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The last time the world paid attention to students at Penn State, the image was not pretty. Some protested the firing of football coach Joe Paterno; people even overturned a TV news truck after Paterno lost his job for failing to do more about allegations of child sexual abuse.
Criminal proceedings and lawsuits in that case may continue for years. And last night, Penn State held a forum on campus so students could tell administrators what's on their minds. NPR's Jeff Brady was there.
JEFF BRADY, BYLINE: There were only a few questions about the criminal investigation under way, and why longtime football coach Joe Paterno was fired. Many students talked about how the scandal will affect Penn State's reputation. Here's junior Aubrey Fulton.
AUBREY FULTON: A lot of us are worried right now about how that's going to reflect when we go out into the job market because, you know, our degree now comes tacked with this. So what should we do when we're facing employers trying to talk to them about this, and how should we counteract that in interviews?
BRADY: Administrators assured students they're meeting with companies that tend to hire Penn State grads, to address any concerns. Overall, they say, companies are still interested in recruiting. Hank Foley is dean of the graduate school, and says a company will be on campus today.
HANK FOLEY: I don't see any diminution in numbers of sponsors coming and companies coming. But once you're hired, you know, colleagues and others will ask you about this. And it's important to have thought about it, to think about what you'd say to them.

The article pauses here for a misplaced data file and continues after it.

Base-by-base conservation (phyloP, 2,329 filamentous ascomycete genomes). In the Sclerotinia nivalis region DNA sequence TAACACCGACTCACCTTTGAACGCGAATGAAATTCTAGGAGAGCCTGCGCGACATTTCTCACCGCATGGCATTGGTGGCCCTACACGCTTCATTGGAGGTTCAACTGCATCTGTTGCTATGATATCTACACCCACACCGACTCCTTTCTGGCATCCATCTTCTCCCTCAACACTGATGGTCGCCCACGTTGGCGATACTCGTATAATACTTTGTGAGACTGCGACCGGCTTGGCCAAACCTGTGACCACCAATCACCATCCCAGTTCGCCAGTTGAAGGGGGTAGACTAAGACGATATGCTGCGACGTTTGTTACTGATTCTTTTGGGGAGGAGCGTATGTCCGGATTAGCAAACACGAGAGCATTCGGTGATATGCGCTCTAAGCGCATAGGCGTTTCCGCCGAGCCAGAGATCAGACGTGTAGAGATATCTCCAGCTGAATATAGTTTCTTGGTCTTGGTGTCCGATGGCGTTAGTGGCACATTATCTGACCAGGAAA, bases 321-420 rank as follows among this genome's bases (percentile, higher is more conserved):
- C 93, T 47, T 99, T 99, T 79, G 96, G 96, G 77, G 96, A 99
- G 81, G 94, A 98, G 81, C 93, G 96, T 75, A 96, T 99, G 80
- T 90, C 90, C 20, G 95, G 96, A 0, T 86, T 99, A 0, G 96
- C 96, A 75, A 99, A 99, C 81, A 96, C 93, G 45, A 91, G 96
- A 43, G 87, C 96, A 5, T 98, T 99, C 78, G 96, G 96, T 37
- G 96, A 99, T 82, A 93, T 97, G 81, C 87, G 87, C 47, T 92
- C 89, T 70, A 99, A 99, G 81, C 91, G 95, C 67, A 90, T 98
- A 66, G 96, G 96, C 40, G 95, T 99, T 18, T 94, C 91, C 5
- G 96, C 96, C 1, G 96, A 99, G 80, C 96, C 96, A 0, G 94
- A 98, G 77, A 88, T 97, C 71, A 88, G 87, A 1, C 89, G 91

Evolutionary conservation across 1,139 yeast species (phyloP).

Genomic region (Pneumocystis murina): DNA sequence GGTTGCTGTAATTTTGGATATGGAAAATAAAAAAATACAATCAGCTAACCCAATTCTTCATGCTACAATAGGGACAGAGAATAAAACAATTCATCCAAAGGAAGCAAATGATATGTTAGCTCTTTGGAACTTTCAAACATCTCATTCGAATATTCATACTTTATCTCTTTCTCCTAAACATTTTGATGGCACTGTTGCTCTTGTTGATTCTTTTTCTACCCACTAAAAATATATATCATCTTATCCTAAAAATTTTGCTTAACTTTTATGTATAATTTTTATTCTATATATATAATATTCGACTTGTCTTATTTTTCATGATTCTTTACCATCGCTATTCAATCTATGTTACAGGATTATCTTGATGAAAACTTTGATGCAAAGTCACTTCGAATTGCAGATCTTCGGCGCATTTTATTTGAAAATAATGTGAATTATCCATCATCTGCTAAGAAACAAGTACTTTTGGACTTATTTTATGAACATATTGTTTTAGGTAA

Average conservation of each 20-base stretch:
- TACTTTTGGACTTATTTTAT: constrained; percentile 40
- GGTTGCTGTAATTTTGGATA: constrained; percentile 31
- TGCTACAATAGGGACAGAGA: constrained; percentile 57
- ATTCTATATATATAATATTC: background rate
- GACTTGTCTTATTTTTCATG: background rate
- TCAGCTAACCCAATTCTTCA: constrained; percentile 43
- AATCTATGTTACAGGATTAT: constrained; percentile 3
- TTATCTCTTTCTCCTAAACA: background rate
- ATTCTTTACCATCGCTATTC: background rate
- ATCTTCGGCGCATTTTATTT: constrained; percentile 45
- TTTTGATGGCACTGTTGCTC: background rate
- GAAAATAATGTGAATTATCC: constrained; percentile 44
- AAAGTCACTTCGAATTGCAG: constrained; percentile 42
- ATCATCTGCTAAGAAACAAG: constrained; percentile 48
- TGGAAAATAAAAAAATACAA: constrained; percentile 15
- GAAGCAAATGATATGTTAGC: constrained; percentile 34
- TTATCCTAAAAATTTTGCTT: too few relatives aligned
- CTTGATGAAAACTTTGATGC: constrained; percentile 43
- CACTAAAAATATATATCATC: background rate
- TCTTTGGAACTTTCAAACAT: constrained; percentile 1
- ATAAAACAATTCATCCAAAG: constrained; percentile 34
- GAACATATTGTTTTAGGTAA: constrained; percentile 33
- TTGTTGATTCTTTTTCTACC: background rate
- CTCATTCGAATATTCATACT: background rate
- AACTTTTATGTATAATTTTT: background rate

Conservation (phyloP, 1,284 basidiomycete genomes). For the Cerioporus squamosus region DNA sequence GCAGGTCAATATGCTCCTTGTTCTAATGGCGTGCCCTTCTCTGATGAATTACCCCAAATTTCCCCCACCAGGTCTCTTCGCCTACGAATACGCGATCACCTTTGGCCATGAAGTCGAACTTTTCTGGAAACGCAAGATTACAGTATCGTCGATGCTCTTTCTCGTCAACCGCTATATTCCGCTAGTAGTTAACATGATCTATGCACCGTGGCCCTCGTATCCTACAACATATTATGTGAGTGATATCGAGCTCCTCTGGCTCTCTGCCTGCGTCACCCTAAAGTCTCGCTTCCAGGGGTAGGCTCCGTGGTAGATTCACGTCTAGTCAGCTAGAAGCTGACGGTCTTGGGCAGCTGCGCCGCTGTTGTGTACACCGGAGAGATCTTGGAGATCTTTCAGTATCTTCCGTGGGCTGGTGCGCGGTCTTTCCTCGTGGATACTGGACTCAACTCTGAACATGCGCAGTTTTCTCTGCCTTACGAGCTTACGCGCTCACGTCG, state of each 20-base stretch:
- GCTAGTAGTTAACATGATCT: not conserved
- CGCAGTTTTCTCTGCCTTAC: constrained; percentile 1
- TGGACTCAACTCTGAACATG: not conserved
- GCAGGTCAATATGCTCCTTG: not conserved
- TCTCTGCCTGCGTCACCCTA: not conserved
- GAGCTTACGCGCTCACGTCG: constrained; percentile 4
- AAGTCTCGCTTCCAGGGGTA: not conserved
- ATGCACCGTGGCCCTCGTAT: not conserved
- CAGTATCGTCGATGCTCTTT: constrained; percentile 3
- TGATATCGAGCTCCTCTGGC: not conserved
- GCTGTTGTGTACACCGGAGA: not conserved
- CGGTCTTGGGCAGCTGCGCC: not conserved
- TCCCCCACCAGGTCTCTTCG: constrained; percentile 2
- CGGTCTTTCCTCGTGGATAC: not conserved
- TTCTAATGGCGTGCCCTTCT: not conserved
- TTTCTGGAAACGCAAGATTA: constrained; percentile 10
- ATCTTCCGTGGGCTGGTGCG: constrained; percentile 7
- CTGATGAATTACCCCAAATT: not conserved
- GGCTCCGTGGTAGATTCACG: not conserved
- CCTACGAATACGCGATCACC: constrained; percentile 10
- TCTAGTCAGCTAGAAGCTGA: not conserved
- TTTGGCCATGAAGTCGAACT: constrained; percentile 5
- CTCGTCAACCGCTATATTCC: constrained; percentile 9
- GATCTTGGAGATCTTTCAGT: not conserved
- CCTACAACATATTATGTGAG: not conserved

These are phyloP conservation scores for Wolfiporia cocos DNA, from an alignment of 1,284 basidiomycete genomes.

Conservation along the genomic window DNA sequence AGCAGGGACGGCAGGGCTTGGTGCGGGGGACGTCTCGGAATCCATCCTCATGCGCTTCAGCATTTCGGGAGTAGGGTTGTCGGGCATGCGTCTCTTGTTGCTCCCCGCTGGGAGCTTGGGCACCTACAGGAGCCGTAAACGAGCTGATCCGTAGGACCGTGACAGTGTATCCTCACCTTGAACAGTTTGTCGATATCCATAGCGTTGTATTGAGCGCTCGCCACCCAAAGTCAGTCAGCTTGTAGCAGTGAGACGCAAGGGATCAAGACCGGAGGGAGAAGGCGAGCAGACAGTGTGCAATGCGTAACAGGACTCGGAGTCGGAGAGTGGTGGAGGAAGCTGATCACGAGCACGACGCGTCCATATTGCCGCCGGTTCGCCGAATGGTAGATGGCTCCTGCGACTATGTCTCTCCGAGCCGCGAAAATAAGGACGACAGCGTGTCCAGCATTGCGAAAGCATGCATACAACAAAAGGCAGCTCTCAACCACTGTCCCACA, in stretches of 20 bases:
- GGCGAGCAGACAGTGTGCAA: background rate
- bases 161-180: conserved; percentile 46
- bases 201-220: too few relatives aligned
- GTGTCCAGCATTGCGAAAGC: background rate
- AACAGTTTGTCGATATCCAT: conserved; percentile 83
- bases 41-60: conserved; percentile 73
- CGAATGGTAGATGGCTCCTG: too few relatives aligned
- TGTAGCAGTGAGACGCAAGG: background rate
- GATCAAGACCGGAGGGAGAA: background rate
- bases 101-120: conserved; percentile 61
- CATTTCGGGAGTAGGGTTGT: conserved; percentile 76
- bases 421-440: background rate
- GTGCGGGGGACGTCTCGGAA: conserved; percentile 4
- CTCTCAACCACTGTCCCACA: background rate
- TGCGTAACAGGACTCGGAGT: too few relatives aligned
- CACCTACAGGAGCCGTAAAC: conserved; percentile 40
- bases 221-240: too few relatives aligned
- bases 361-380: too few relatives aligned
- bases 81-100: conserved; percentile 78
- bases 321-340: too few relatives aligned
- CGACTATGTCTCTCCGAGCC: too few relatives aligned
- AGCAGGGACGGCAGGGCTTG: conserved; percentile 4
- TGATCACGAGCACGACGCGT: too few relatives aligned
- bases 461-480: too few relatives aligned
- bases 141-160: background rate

BRADY: Administrators clearly wanted to comfort students concerned the scandal might harm the value of the education they're spending time and money to earn. University President Rod Erickson pointed out that student applications are up from last year.
ROD ERICKSON: We have over 40,000 baccalaureate applications in right now, and I'm told that only eight students have withdrawn their applications.
BRADY: Nearby in the student union, Jonathan Zuk was catching up on homework while watching the forum on a large television.
JONATHAN ZUK: I actually really liked the last guy's question, about the tuition getting raised. Like, is that going to fall on us to pay higher tuition now that it might be the case that we're going to lose a lot of funding and benefits and stuff from, you know, alumni and donations, and stuff like that?
BRADY: President Erickson didn't address fundraising directly, but he did say the university will be lobbying for state money, and he said the school has insurance to pay for any legal settlements that might be coming. Yesterday, in Philadelphia, lawyer Jeff Anderson announced the first civil lawsuit associated with the scandal. He read a written statement from a 29-year-old man who says Jerry Sandusky sexually abused him from age 10 to 14.
JEFF ANDERSON: (Reading) I am hurting and have been for a long time because of what happened, but feel now even more tormented that I have learned of so many other kids who were abused after me.
BRADY: The alleged victim is not named in the lawsuit, which was filed against Sandusky, the Second Mile charity he founded for at-risk kids, and Penn State. The lawsuit claims officials with the charity, and the university, failed to protect him and other alleged victims.
Jeff Brady, NPR News, State College, Pennsylvania.
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